Solved

shortening firstname.lastname to flastname

Posted on 2004-09-01
4
327 Views
Last Modified: 2010-08-05
Hi all,

I have a list of names. one per line, that I need to shorten. Each name is in the form of firstname.lastname, and I need to have them in flastname form. So john.doe would be jdoe. I'm sure this is pretty basic but I can't figure it out :P


Also, I've never asked a question before. Since I don't know python and can't figure it out, does that mean it's difficult (250 points)? I'm sure it's a snap for someone, hehe. I'll assign something now and know better for next time :)

Thanks!

M
0
Comment
Question by:metrion
[X]
Welcome to Experts Exchange

Add your voice to the tech community where 5M+ people just like you are talking about what matters.

  • Help others & share knowledge
  • Earn cash & points
  • Learn & ask questions
  • 2
4 Comments
 
LVL 9

Accepted Solution

by:
rjkimble earned 250 total points
ID: 11958186
Suppose you have your list of names in a file, names.txt. You can read them into a list using something like this:

file( 'names.txt', 'r' ).readlines( )

Assuming that there are no exceptions to your rule in the file, you can create a list in "flastname" format using something like this:

flastnames = [ first[0] + last for first, last in [ name.split( '.' ) for name in file( 'names.txt', 'r' ).readlines( ) ] ]

You can also break that up a bit:

names = file( 'names.txt', 'r' ).readlines( )
flastnames = list( )
for name in names:
    first, last = name.split( '.' )
    flastnames.append( first[0] + last )

0
 
LVL 11

Expert Comment

by:cjjclifford
ID: 11961666
slightly compressed version of the first command would be:

flastnames = [ name[0] + name.split(')[1] for name in file( 'names.txt', 'r' ).readlines( ) ] ]

the broken up would become:

names = file( 'names.txt', 'r' ).readlines( )
flastnames = []
for name in names:
    flastnames.append( name[0] + name.split('.')[1] )


(basically, removed the explit naming of the results of the split) - definitely give rjkimble the points though, just posted this for interest sakes!
0
 

Author Comment

by:metrion
ID: 11965562
Wow, that's excellent! Worked like a charm, thanks! (yours too cjjclifford!)

One thing, it leaves an empty line between each result when I print it out like so:

#!/usr/bin/python

names = file( 'aubnames.txt', 'r' ).readlines( )
flastnames = []
for name in names:
        flastnames.append( name[0] + name.split('.')[1] )
        print name

Is that not the correct way to dump results to stdout?
0
 
LVL 9

Expert Comment

by:rjkimble
ID: 11966930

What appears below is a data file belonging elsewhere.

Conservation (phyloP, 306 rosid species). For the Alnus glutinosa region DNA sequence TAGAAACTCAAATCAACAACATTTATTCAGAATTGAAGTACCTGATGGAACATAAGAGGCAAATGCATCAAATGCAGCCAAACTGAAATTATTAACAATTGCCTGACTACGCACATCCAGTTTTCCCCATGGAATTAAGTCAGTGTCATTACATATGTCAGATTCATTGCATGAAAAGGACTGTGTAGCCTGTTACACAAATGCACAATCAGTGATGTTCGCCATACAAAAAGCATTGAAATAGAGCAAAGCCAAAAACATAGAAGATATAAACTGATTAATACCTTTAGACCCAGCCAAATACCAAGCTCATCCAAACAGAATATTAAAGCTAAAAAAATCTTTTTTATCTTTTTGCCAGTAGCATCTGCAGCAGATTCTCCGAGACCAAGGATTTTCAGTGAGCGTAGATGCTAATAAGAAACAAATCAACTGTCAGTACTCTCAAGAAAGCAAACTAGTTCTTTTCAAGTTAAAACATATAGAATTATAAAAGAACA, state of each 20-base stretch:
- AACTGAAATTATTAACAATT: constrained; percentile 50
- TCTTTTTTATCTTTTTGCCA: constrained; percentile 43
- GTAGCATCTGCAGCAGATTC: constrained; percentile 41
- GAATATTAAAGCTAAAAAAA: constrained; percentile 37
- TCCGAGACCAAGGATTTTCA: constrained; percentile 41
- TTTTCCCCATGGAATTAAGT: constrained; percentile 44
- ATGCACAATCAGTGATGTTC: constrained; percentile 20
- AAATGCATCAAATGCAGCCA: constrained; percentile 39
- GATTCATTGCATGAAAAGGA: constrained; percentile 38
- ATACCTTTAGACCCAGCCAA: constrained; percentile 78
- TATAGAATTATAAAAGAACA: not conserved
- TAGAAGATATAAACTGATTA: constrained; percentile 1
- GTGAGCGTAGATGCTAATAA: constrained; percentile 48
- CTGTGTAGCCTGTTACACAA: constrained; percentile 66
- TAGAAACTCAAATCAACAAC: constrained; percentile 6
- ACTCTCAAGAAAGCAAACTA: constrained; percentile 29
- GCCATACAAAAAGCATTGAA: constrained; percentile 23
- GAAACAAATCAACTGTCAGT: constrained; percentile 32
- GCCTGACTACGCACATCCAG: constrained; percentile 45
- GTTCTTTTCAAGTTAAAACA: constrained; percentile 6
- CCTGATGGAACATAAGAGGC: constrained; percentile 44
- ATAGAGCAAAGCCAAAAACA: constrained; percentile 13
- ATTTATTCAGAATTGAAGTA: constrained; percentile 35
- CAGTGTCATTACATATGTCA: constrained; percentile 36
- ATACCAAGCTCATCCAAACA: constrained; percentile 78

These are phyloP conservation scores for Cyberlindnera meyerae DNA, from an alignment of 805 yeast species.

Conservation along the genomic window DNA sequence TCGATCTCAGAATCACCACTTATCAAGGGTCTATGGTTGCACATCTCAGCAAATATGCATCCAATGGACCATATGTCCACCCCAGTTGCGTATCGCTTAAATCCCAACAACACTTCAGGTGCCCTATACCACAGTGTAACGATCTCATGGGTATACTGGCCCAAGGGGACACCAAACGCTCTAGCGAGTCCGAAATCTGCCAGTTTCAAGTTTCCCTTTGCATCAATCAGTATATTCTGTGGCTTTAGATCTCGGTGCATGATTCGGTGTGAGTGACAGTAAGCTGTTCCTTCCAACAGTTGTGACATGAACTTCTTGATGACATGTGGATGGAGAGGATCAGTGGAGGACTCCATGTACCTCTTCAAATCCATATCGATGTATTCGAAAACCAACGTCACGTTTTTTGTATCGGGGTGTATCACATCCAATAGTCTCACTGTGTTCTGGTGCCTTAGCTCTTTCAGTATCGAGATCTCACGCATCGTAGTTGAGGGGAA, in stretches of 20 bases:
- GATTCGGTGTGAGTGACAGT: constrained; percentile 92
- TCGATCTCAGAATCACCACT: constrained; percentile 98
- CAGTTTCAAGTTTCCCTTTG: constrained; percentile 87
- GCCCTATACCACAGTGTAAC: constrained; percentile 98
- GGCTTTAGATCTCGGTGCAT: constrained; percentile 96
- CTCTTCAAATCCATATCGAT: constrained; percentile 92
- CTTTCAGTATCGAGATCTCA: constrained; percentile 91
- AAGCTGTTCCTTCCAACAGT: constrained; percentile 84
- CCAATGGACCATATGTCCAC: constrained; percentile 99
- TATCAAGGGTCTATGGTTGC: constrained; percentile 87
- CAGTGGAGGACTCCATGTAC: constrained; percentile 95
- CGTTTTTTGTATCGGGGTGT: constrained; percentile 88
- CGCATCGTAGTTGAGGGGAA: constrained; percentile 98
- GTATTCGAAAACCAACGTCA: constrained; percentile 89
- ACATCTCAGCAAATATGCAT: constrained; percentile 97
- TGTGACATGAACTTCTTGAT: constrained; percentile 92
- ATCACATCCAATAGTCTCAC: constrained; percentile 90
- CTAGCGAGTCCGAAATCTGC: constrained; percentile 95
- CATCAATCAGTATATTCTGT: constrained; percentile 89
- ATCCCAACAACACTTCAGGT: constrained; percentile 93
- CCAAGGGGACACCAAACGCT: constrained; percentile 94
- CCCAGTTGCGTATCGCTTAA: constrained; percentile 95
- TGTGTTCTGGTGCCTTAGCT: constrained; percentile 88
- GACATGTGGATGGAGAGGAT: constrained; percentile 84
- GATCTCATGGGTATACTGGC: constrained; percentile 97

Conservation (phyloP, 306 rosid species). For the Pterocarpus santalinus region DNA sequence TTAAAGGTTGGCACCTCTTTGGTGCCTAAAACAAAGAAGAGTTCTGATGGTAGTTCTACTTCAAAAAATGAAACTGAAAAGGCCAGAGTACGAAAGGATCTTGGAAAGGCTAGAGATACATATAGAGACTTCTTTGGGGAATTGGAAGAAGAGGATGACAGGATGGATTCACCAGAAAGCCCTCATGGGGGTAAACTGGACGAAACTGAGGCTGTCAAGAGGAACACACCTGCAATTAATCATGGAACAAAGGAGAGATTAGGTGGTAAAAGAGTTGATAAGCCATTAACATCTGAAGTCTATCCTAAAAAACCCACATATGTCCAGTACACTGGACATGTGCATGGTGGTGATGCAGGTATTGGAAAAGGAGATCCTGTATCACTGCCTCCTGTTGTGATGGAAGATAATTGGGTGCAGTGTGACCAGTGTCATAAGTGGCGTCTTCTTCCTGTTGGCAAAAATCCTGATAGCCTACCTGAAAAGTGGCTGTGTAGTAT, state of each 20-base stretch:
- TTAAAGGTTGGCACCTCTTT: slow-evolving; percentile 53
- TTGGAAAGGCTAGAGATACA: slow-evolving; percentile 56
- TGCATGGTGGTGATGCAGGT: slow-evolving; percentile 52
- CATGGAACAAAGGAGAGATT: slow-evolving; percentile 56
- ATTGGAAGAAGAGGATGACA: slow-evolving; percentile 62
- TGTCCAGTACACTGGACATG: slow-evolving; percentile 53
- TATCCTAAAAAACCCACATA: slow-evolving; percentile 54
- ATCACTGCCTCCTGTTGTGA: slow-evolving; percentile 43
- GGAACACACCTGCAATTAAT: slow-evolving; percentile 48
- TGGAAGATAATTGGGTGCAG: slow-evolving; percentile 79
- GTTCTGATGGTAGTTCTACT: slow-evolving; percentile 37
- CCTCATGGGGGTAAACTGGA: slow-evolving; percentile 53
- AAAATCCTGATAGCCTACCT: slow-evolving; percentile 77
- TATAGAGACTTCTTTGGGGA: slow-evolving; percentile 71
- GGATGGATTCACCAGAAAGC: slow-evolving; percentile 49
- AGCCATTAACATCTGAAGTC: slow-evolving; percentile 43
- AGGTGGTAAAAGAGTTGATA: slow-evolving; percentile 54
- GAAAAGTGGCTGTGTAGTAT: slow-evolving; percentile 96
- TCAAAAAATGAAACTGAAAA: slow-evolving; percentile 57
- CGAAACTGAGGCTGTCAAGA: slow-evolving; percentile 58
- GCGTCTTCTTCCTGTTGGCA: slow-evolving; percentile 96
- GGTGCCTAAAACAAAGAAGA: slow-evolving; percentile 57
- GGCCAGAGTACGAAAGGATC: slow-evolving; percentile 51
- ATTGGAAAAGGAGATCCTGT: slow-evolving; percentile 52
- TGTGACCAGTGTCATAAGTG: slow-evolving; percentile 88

readlines() leaves the line endings. You can try this instead:

#!/usr/bin/python

names = file( 'aubnames.txt', 'r' ).read( ).splitlines( )
flastnames = []
for name in names:
        flastnames.append( name[0] + name.split('.')[1] )
        print name

This approach reads the entire file into a string and then uses the splitlines() method to break it into a list of lines. The splitlines() method defaults to removing line endings.
0

Featured Post

Want Experts Exchange at your fingertips?

With Experts Exchange’s latest app release, you can now experience our most recent features, updates, and the same community interface while on-the-go. Download our latest app release at the Android or Apple stores today!

Question has a verified solution.

If you are experiencing a similar issue, please ask a related question

Less strange, but still introduction This introduction was added (1st August, 2011) to reflect some reactions.  Firstly, the term basics in the title of the article...  As any other word, it is a symbol with meaning attached to the word by some a…
The purpose of this article is to demonstrate how we can use conditional statements using Python.
Learn the basics of strings in Python: declaration, operations, indices, and slicing. Strings are declared with quotations; for example: s = "string": Strings are immutable.: Strings may be concatenated or multiplied using the addition and multiplic…
Learn the basics of modules and packages in Python. Every Python file is a module, ending in the suffix: .py: Modules are a collection of functions and variables.: Packages are a collection of modules.: Module functions and variables are accessed us…

622 members asked questions and received personalized solutions in the past 7 days.

Join the community of 500,000 technology professionals and ask your questions.

Join & Ask a Question